PRESS CONFERENCE CELEBRATING NEW LEGISLATION PROTECTING CHILD MODELS IN NEW YORK! There are a few events that will forever stand out as milestones in my career, and today is one such occasion. When I signed on as an advisory board member of The Model Alliance in early 2012, I spoke with Sara about our hopes and goals. We knew we had a long, hard road ahead of us and success was not promised - in fact, most highly doubted we’d make any lasting impression. Fashion is an industry that on one hand embraces the new, but on the other hand viciously resists change. In February of 2012 I hoped, but could not dare to assume, that we would be able to change the status quo as we are witnessing today. Having once been a child model myself, I know all too well that, up until now, a large underage workforce has lived and worked under very little legal protection in 21st century New York. The fact is, the fashion industry’s attempt at self-regulation has not been enough to ensure a safe working environment for its large army of minor models. For a long time these children have needed and deserved the same basic protections afforded other child performers working in New York and I could not be happier that this is coming into place, thanks in no small part to the passion and diligence of Sara Ziff, The Model Alliance and the senators present. Regardless of any anticipated extra burden of regulation, record keeping or expense, acting in the best interests of our children’s health and well-being is, and always should be, a given. I’m so excited to see us make a huge step in the right direction, and I’m thrilled that Ive been able to be a part of such a momentous moment which is sure to change the future of our industry for the better.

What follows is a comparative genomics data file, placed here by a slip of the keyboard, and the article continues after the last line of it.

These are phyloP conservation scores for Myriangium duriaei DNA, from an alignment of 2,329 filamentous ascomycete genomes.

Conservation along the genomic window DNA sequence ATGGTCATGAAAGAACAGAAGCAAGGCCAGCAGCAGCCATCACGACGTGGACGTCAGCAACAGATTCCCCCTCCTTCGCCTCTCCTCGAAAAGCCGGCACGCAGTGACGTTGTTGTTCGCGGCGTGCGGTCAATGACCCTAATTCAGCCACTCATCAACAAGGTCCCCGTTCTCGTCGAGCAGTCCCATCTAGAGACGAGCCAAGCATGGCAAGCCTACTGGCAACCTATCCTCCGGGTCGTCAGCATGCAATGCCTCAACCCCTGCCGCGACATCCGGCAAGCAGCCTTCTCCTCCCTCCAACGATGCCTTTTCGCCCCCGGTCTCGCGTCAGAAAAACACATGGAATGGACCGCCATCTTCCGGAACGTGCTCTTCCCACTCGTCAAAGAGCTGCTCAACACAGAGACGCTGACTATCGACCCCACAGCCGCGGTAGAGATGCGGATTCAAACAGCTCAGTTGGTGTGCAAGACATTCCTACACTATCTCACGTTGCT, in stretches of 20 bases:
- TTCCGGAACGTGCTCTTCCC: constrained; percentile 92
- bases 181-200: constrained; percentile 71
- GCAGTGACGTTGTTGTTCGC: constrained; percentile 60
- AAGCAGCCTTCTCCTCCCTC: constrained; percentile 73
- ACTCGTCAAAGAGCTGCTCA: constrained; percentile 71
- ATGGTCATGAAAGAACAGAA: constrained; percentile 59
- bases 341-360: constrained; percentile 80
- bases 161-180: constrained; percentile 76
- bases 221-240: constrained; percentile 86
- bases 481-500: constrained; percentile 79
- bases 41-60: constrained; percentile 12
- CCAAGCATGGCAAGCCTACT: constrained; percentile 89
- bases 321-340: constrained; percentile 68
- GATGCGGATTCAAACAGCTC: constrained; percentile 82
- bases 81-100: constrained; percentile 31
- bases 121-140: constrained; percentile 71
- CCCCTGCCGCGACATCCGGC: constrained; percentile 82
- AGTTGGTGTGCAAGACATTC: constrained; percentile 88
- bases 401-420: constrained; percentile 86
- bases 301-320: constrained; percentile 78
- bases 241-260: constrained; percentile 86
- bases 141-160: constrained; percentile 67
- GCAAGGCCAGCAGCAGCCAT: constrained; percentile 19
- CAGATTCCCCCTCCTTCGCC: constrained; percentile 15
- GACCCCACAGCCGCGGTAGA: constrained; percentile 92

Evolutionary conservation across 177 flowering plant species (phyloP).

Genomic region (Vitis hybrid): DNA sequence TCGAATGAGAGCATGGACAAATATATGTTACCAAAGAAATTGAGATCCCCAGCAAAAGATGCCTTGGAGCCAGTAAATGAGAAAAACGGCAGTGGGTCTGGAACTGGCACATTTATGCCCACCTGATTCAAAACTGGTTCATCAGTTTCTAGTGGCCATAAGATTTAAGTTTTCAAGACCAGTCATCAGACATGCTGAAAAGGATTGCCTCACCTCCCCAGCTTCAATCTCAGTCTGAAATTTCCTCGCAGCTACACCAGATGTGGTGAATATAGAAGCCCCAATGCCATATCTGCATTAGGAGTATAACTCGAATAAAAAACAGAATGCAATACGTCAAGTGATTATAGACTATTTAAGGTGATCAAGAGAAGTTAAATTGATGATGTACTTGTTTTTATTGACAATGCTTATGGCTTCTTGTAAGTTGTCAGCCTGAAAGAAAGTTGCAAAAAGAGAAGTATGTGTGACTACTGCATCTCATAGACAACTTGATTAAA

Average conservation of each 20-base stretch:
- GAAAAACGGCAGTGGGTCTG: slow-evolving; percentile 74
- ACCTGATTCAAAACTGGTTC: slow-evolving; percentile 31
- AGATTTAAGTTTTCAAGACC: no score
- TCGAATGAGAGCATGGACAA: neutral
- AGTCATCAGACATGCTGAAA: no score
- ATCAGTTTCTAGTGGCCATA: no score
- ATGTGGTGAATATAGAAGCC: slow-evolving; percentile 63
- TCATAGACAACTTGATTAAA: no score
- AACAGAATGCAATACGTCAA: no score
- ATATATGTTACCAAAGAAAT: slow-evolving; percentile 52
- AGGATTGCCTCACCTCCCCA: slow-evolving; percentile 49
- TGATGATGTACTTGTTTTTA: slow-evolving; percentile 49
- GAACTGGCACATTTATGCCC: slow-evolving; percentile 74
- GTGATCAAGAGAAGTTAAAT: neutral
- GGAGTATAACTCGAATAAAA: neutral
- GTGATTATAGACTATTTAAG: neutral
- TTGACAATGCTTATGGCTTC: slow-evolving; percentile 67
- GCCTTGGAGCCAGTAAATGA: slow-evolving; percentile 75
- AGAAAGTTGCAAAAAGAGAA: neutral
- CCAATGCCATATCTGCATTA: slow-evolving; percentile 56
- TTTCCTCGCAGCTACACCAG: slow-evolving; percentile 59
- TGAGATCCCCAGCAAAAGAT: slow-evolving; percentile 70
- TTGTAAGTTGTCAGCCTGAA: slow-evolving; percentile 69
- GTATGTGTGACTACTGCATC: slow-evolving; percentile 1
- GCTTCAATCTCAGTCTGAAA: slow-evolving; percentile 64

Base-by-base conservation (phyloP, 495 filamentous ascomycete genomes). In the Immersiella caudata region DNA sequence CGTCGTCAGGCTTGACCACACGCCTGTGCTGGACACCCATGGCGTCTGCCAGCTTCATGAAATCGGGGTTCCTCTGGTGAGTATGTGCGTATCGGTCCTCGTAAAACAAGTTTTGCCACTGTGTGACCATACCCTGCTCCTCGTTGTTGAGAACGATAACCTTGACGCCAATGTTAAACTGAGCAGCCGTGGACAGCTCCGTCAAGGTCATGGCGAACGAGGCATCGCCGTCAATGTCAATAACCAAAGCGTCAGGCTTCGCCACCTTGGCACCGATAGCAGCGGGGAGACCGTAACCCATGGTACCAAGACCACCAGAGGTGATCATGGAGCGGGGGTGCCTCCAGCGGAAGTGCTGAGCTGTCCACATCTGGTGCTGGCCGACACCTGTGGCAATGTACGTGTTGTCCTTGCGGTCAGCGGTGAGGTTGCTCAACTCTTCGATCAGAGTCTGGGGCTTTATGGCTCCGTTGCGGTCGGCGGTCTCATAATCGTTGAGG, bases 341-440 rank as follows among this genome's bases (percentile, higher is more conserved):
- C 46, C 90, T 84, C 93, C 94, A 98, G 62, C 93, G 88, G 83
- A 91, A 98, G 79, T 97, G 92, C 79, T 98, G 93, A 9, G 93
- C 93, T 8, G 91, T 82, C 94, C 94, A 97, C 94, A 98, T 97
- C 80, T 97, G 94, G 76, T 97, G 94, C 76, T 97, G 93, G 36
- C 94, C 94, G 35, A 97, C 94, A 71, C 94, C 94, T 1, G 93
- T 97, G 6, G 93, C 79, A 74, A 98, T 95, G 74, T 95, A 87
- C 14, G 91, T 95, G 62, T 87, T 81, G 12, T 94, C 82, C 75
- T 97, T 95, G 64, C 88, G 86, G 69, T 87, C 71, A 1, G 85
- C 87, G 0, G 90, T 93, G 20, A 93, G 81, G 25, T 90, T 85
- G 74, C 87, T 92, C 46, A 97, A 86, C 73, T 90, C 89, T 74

PRESS CONFERENCE CELEBRATING NEW LEGISLATION PROTECTING CHILD MODELS IN NEW YORK! There are a few events that will forever stand out as milestones in my career, and today is one such occasion. When I signed on as an advisory board member of The Model Alliance in early 2012, I spoke with Sara about our hopes and goals. We knew we had a long, hard road ahead of us and success was not promised - in fact, most highly doubted we’d make any lasting impression. Fashion is an industry that on one hand embraces the new, but on the other hand viciously resists change. In February of 2012 I hoped, but could not dare to assume, that we would be able to change the status quo as we are witnessing today. Having once been a child model myself, I know all too well that, up until now, a large underage workforce has lived and worked under very little legal protection in 21st century New York. The fact is, the fashion industry’s attempt at self-regulation has not been enough to ensure a safe working environment for its large army of minor models. For a long time these children have needed and deserved the same basic protections afforded other child performers working in New York and I could not be happier that this is coming into place, thanks in no small part to the passion and diligence of Sara Ziff, The Model Alliance and the senators present. Regardless of any anticipated extra burden of regulation, record keeping or expense, acting in the best interests of our children’s health and well-being is, and always should be, a given. I’m so excited to see us make a huge step in the right direction, and I’m thrilled that Ive been able to be a part of such a momentous moment which is sure to change the future of our industry for the better.